East Lycoming Foundation holds annual summer camp

HUGHESVILLE — For three years, students at East Lycoming School District have looked forward to the end of the school year, but not just to take a break from class schedules over the summer months but to turn around and head back to school during two weeks of summer camps funded by the district’s education foundation.

The Foundation Fun Camps, as they are called, offer students the opportunity to pursue interests beyond what the regular school year courses offer. From woodworking to robotics to cake decorating, these activities are available for students to expand their knowledge outside the classroom.

“We’ve been trying to focus on East Lycoming students and enhance their experiences throughout the entire district, K-12,” said Geneva Peck, president of the East Lycoming Education Foundation.

“We thought one of the best ways to do it was to offer some camps and courses or subjects that they wouldn’t be able to get during the school year that would enrich them, give them different opportunities than they might have during the school year and then… fun.”

The first year of offering camps, the Foundation did charge a registration fee, but subsequent years the camps were offered free to any East Lycoming student who wanted to participate, Peck said.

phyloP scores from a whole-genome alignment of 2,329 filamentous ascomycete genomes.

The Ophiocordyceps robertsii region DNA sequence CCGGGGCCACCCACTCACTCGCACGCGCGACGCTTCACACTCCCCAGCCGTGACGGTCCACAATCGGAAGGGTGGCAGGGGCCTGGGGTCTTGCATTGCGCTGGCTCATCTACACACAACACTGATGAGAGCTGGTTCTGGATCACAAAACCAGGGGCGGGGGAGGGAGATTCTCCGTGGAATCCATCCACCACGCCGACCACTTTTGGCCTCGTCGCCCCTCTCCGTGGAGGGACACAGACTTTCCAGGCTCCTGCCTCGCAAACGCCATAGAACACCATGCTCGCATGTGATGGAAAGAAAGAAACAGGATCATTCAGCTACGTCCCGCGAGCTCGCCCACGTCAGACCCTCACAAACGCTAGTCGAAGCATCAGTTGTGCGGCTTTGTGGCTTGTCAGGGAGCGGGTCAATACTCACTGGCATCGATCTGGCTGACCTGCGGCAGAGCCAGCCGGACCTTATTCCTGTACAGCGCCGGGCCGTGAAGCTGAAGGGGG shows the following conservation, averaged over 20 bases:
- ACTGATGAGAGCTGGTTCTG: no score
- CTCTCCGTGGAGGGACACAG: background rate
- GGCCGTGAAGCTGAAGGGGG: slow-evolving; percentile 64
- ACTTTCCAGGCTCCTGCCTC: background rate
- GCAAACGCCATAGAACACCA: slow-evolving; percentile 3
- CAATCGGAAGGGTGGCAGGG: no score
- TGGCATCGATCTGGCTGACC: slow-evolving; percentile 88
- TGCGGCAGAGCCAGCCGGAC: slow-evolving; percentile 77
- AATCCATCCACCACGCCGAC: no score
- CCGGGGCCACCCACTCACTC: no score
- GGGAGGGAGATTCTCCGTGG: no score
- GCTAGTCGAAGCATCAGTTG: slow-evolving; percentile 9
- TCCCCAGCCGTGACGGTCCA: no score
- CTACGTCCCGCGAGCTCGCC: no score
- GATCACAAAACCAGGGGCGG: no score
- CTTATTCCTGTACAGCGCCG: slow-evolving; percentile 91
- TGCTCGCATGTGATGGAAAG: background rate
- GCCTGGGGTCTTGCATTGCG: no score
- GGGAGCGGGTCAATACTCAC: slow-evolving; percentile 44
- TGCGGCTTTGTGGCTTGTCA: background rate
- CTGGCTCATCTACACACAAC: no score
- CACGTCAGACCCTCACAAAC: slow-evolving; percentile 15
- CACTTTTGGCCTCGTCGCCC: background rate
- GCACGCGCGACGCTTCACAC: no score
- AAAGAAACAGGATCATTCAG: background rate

This year Kindergarten Mini Camp was also offered to children entering kindergarten in the fall in order to familiarize them with the classroom setting. About 35 to 40 students participated in the kindergarten camp, which was run by the district’s curriculum director.

The Foundation is an all-volunteer organization which funds the supplies and staffing for the Fun Camps.

Some of the instructors of the Fun Camp classes are certified while others are not, but all have a high level skill in what they are teaching, according to Peck. There was a large variety for students to choose from. Students could register for up to four courses during the two-week period. Some of the classes offered included an elementary STEM camp, LEGO robot games, cake decorating and woodworking, to name a few.

This year 225 students participated in the camps.

“You can see the broad variety. We have coding, we have robotics, we have chess, we have cake decorating, we have cookie class,” Peck said.

Desiree Doebler’s daughter who is going into fourth grade has participated in the camps every year.

“The first year she did the one about the body, the Marvelous Me camp, and loved it. She still has her project she made from it,” Doebler said. She added that this year her daughter is doing a crafts camp and a woodworking camp. “She’s like, ‘I don’t want to leave,’ “ Doebler said with a laugh.

“When you see these kids come out, it’s not a class, it’s fun,” said Donna Gavitt, a member of the district’s school board and an Education Foundation member. “They do like it and the other part of that is that the younger kids get to come into the high school, kind of take a high school class, so that when it’s time for them to come here, it’s no big deal.”